More work on the color modulation for the winter white wash (with oil paints). The effects are subtle, but I think there is more richenesss to the tints.
There is also some lovely dripping, streaking, chipping and accumulations that help selling the idea of a badly weathered winter camo.
I’ll be ready to add mud and dirt!
My favorite part (it’s oddly satisfying to mess-up a good paint job!).
Ain’t life great? 🙂
Yep! It’s improving!
I added some chipping and a dark brown wash. I used white oil paint to correct and improve the contrast of some areas in the winter wash. I also used very light touches of burnt sienna oil paint to simulate rust. Artist’s oil paints are marvelous to work with, but take a long time to dry. I’ll have to leave this model alone for a few days to let the paint dry (it is applied VERY thin, mind you, otherwise it could take weeks or even months to dry).
When the paint will be dry enough, I’ll give the model a clear coat (Tamiya Flat Clear) and I’ll be ready for the next steps (including pigments and mud effects).
So far so good!
PS: The pictures in this post are a bit yellowish because I swapped a del light bulb in my lighting setup for an incandescent light, without adjusting my camera. Doh! Anyway, I think they’re good enough for now…
Just a quick update on my BT-7.
I applied the winter wash and did the chipping effects with hairspray. I am not 100% satisfied with the look of it, but some color modulation with oil paints and some weathering will probably do the trick.
More to come real soon.
Wow! It’s been a while since I posted anything!
My 2020 resolution: post a little more than in 2019…
Beginning with this completed diorama for my Panzer 35(t). I tried new techniques for the weathering, using very diluted enamel paints (Humbrol) to create dust accumulation effects.
For the diorama, I also tried using a static grass applicator (battery powered). The result is ok, but I think I will need more pratice to achieve better looking results.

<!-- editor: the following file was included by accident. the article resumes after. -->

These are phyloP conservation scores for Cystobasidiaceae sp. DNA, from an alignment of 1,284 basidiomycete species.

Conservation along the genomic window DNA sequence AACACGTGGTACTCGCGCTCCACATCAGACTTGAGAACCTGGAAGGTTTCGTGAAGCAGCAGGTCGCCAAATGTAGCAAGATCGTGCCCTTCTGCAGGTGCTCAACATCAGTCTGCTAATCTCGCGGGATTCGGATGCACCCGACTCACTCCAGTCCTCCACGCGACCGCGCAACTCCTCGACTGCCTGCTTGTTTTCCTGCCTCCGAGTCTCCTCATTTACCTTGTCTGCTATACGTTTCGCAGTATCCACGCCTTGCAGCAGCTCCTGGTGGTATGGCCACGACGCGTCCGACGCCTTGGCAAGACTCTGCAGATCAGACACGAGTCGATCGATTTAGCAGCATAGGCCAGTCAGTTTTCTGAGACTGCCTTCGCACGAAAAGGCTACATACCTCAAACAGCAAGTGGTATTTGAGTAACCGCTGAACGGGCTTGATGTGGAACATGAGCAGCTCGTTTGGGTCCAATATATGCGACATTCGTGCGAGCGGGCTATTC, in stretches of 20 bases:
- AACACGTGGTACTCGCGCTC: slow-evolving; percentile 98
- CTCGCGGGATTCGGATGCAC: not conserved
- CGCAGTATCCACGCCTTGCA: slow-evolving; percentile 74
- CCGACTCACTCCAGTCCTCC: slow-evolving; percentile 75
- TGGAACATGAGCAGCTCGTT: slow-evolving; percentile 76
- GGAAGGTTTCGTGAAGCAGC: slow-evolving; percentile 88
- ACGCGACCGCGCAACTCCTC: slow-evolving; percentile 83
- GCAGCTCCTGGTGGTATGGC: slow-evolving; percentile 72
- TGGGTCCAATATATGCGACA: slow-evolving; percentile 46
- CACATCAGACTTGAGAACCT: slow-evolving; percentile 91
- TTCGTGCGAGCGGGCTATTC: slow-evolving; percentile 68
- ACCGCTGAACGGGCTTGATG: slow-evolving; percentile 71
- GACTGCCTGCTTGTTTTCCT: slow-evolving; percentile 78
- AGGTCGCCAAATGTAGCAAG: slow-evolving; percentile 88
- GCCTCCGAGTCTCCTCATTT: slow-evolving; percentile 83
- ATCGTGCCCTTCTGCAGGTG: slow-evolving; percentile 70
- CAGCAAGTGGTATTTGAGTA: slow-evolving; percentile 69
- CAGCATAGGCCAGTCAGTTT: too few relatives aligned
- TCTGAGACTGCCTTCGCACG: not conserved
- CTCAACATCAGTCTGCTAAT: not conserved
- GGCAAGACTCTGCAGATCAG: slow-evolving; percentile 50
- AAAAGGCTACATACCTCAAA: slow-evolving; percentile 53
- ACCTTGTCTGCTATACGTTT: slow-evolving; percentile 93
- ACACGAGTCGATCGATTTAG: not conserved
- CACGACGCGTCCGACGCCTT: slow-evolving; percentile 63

I wanted to suggest a scene in france at the start of the war, hence the road sign for Lisieux (printed on an ink jet printer).
The fence is an accessory from an old Tamiya kit. I used the hairspray chipping technique on this to get a well worn look. The ground is made with 2 part epoxy putty (Apoxy sculpt).
Enjoy the pics! And keep an eye on this blog: another post is coming soon!
Here’s a new kit, mostly completed: Dragon’s Jagdpanzer IV A-0 (kit no. 9059).
It’s a really nice model, with very good details. It includes photo-etched schurzen. It also includes a metal barrel but since the end of the barrel is still a plastic part, I figured It would be easier to glue the plastic barrel instead. Once painted, it will make no difference.
This version of the Jagdpanzer was a pre-production unit, mostly used for training, but a few were used with Panzer Lehr Division in 1944. Some with zimmerit, some without.
I think I’ll go with the Panzer Lehr version and a standard 3 color camo, no zimmerit.
Distinctive rounded glacis on this version: the later models were more angular.
rubber tracks, just for testing
rubber tracks, just for testing
It’s done! After multiple retouching and a lot of work with pigments and washes, I can finally show the final result.
Enjoy the pics!
An update on my JS-2 diorama: Here are some photos of the first stages of painting for the base.
I started by painting the individual details with plain colors (no shadows or highlights). I also worked a bit on the rust effects. The corrugated panel in the center of the diorama is more a test than anything, since it will be entirely hidden underneath the tank.
Then I used the airbrush to start simulating brick dust and give some hints of shading.
Next step will be the washes and pigments.